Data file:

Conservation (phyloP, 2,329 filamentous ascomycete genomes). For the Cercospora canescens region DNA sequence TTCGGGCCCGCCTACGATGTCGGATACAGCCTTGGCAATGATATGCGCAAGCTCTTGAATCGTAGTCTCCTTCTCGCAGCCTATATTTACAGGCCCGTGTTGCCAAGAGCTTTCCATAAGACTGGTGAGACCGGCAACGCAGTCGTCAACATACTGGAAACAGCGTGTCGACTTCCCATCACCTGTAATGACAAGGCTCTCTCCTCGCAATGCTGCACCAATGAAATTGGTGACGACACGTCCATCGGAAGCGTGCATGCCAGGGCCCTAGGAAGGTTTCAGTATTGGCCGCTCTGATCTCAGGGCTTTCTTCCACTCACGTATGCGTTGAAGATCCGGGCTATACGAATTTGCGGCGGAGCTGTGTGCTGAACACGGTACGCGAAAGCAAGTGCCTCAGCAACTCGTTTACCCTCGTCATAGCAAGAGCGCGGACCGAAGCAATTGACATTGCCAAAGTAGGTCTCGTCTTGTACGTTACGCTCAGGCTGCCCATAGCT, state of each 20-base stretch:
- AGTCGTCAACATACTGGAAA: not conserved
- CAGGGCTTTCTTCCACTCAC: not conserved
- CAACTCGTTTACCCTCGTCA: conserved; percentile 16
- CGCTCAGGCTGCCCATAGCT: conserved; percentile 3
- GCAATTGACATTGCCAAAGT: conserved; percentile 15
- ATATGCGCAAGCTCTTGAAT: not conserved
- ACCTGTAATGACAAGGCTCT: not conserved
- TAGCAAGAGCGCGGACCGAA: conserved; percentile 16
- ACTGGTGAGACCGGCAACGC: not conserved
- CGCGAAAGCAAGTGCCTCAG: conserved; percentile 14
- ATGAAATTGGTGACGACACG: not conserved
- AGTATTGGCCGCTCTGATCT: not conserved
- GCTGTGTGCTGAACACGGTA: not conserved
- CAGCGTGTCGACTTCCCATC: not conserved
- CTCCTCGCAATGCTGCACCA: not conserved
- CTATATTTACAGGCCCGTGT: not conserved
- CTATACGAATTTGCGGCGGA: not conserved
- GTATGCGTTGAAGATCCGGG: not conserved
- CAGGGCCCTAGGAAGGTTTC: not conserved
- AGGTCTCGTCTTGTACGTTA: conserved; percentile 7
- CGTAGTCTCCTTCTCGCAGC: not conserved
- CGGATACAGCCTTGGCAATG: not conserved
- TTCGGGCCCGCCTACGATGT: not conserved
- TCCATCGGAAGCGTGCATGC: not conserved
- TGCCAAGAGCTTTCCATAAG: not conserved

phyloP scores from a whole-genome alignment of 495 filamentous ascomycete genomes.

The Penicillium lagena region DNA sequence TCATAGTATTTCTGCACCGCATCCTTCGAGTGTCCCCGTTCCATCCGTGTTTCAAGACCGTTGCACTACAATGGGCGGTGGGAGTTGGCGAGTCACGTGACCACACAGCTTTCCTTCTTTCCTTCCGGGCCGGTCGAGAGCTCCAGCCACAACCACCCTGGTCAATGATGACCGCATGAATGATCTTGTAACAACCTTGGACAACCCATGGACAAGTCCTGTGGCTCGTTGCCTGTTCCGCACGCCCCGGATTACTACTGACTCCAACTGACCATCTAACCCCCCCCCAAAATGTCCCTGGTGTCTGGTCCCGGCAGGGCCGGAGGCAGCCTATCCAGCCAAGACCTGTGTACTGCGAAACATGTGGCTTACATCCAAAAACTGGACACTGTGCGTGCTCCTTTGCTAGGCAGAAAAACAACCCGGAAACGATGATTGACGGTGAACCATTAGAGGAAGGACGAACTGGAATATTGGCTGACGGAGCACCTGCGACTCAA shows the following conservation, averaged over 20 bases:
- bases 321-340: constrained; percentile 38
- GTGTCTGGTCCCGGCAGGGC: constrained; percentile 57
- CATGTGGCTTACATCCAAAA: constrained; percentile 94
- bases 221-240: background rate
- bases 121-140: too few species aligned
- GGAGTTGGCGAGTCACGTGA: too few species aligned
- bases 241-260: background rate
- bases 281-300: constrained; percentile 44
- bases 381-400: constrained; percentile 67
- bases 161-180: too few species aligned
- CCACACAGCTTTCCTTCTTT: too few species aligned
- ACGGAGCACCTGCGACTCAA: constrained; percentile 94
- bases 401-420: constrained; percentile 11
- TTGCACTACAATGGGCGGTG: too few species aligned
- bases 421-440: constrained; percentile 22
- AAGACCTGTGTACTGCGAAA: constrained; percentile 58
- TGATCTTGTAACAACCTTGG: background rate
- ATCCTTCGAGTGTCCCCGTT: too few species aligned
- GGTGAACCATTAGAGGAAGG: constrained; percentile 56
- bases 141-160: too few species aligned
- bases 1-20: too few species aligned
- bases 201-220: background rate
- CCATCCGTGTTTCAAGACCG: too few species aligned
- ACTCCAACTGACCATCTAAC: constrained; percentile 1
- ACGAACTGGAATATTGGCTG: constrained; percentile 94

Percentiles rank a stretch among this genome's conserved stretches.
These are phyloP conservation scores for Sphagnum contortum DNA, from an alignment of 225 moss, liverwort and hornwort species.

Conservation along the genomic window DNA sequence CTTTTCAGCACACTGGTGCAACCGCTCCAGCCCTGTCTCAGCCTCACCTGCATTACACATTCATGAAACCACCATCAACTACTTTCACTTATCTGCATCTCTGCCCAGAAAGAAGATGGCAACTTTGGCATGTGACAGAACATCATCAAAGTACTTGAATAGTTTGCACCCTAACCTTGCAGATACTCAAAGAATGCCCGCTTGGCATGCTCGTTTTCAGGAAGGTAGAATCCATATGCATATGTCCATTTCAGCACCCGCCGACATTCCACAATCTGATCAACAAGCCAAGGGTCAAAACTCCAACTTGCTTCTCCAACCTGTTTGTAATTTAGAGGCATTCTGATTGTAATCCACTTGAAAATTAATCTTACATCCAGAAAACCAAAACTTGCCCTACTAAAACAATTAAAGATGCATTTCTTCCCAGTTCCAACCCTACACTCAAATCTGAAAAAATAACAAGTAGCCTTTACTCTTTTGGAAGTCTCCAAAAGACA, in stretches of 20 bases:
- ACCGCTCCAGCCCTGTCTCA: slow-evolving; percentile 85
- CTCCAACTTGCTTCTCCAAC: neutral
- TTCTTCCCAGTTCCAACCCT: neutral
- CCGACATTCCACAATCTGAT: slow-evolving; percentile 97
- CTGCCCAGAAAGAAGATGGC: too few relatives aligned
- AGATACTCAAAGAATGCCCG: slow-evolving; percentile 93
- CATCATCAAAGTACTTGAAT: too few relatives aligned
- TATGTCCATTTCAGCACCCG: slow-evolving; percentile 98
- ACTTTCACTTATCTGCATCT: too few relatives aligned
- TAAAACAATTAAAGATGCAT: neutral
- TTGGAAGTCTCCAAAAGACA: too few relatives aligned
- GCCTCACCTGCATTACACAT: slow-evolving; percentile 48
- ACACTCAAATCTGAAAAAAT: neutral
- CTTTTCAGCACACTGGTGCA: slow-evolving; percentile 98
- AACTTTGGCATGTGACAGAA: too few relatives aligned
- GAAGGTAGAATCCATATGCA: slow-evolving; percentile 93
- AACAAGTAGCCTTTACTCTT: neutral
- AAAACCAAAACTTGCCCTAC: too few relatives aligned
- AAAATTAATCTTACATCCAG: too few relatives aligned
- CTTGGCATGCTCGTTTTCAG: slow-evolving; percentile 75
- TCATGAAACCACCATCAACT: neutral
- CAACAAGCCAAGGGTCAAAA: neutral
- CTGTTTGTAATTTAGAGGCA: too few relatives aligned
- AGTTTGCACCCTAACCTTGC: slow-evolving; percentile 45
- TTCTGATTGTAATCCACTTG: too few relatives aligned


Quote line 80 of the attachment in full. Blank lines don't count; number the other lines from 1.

- AGTTTGCACCCTAACCTTGC: slow-evolving; percentile 45